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How vitamin C can help you stay healthy and fit

Humans need vitamin C on a daily basis to maintain good health. Many people know that vitamin C is considered THE vitamin for the immune system. But it can do much more, since it is involved in multiple vital processes in the body. What these are, how a deficiency becomes noticeable and when it can be useful to supplement vitamin C, you will learn in the following.

Do you know how much vitamin C you need? In Europe, the daily amount recommended by the DGE for an adult is 95-110 mg per day. In fruit terms, this is about two oranges or one kiwi. An adequate vitamin C supply is essential for humans, because vitamin C not only contributes to the reduction of tiredness and fatigue, but also contributes to normal functioning of the psyche and the nervous and immune systems. It supports the regeneration of vitamin E as well as the absorption of iron, protects cells from oxidative stress and promotes normal collagen formation and maintains the function of blood vessels, bones, teeth and the skin.

In addition, vitamin C serves to break down cholesterol and has a supporting role in liver detoxification and excretion of substances.

What are the best natural sources of vitamin C?

In industrialised countries, a vitamin C deficiency is very rare. Nevertheless, people who eat a very one-sided diet and, for example, without fruits and vegetables, are at risk. Typical symptoms of (advanced) deficiency are often fatigue, exhaustion, increased irritability, muscle weakness, joint stiffness, aching limbs, tissue water retention and delayed wound healing.

Regular – if not daily – vitamin C intake is therefore essential for humans. The majority of all vegetables and fruits contain large amounts of vitamin C, so that one’s own needs should normally be met without any problems and without the need for dietary supplements. Particularly rich in vitamin C are peppers, broccoli and cabbage among vegetables and citrus fruits, strawberries and kiwis among fruits.


How high is the requirement for vitamin C?

The actual need for vitamin C is always based on the current state of health, so in certain life situations, an increased intake can be useful. Stress, inflammation, allergies or even infections can greatly increase the body’s need. The body also needs more vitamin C during pregnancy, breastfeeding and in the growth phases of the child. But smokers also have an increased vitamin C requirement. The body regulates the blood concentration of vitamin C through absorption from the intestines as well as excretion through the kidneys, and is then transported it to all necessary organs and tissues via the bloodstream.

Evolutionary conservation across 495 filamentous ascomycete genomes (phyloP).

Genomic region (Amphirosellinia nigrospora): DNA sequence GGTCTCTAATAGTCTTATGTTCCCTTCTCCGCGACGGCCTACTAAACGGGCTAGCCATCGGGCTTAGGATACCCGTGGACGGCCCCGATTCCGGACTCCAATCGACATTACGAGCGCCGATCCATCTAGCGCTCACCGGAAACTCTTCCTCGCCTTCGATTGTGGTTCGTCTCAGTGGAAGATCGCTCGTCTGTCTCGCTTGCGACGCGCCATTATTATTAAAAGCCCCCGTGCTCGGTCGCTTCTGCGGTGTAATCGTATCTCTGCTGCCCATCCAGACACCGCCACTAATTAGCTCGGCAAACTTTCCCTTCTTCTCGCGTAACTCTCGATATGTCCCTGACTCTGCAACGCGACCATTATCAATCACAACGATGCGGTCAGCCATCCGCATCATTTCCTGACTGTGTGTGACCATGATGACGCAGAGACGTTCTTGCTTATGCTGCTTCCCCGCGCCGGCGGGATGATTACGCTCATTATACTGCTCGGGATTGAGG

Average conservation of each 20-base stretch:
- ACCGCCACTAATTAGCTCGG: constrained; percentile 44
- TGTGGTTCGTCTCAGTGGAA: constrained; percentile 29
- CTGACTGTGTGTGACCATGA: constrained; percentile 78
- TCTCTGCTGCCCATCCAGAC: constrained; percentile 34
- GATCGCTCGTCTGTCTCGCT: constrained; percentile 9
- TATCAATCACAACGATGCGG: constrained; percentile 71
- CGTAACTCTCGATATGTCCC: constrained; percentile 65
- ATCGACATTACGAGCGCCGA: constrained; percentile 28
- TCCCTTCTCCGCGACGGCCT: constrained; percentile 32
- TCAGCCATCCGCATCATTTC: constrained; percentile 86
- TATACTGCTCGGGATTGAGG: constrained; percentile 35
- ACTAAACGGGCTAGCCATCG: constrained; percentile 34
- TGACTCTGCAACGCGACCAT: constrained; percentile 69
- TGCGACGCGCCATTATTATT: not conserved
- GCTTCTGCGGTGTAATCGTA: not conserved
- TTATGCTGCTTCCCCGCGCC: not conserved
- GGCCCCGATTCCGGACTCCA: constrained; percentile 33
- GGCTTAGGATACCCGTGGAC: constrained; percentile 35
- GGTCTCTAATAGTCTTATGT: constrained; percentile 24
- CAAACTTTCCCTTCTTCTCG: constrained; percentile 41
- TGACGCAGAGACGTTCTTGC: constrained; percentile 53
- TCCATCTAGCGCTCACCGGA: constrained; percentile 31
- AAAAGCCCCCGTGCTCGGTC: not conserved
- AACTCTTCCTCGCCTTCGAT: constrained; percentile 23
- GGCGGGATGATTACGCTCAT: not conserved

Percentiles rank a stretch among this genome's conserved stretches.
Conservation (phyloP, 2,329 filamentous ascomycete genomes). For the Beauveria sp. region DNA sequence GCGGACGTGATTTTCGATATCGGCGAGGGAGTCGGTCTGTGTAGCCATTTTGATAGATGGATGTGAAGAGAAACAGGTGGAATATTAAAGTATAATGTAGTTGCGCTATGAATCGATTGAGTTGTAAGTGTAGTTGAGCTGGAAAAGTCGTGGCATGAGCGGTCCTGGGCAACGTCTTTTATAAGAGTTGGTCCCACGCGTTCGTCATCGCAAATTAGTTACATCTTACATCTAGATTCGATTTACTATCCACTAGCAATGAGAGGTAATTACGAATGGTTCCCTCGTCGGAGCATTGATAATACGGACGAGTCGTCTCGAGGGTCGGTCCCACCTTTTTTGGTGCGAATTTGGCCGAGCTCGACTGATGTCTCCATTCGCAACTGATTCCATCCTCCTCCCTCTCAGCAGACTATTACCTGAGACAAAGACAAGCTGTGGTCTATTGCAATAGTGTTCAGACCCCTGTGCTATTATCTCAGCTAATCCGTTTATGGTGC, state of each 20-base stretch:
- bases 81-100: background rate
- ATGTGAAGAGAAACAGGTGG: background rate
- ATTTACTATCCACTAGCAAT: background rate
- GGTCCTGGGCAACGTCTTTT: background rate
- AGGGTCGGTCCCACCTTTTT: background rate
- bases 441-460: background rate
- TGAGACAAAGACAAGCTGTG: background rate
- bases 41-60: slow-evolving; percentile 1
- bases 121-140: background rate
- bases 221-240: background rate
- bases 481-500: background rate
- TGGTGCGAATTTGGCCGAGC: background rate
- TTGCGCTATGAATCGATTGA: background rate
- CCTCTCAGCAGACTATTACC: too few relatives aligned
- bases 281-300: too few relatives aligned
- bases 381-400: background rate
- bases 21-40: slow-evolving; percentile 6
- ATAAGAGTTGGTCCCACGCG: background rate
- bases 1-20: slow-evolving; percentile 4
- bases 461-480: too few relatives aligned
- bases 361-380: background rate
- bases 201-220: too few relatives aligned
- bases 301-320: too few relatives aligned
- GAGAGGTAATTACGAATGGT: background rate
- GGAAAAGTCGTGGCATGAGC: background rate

Accordingly, the need for vitamin C has been considered a point of contention among scientists for years. Some claim that the vitamin C requirement of humans is even significantly more than the recommended 95-100 mg per day. This assumption is based on the fact that all primate species consume up to 6,000 mg of vitamin C daily in their diet, and other animal species, such as dogs and cats, produce 2,000 to 10,000 mg of their own. Something that humans were once capable of as well, but have unlearned in the course of evolution due to a genetic mutation. Thus, we are now completely dependent on the intake of vitamin C through food.

If we now compare the recommended requirement of humans with the actual intake of primates and other animal species, a significant difference becomes apparent. However, it is assumed that a significantly higher amount of vitamin C is based on an increased requirement.

So do humans need more vitamin C than we thought after all?

In exceptional situations, such as increased stress, infections or inflammation, animals can significantly increase their vitamin C production and thus strengthen their self-healing powers. According to the Vitamin C Foundation, it can therefore also be advisable for humans to (briefly) increase their intake of vitamin C in the event of stress, allergies and infections. This statement is supported by numerous studies that have shown that a high-dose intake of vitamin C for colds can significantly reduce both the duration and severity of the virus.


Strengthening the immune system with vitamin C

Taking a high dose of vitamin C for colds can reduce both the duration of the illness and the severity of the virus. This has been shown in numerous studies. According to these, vitamin C increases the activity of immune cells, boosts the production of immune messengers and stimulates the activity of antibodies. Particularly in the case of viral infections.

Although natural vitamin C and synthetically derived vitamin C (ascorbic acid) are chemically identical, natural sources of vitamin C, such as fruits and vegetables should be taken as preference. These contain numerous other vitamins, minerals, proteins, fats, fibres and so-called secondary plant compounds like polyphenols and bioflavonoids, which have an influence on the bioavailability of the vitamin. They also have numerous positive effects on the body. In human studies, natural vitamin C has also been found to be more protective in terms of cardiovascular disease, significantly better at protecting leukocytes from oxidative DNA damage, and is 75% more absorbed into our red blood cells.

Under certain circumstances, such as a deficiency state or a weakened immune system due to illness, supplementation of vitamin C may be appropriate. Our Lanserhof Lab Supplements contain many different health-promoting ingredients. Especially at this time of year, when temperatures are dropping and the immune system is put to the test, the body’s defences can be well supported with selected supplements.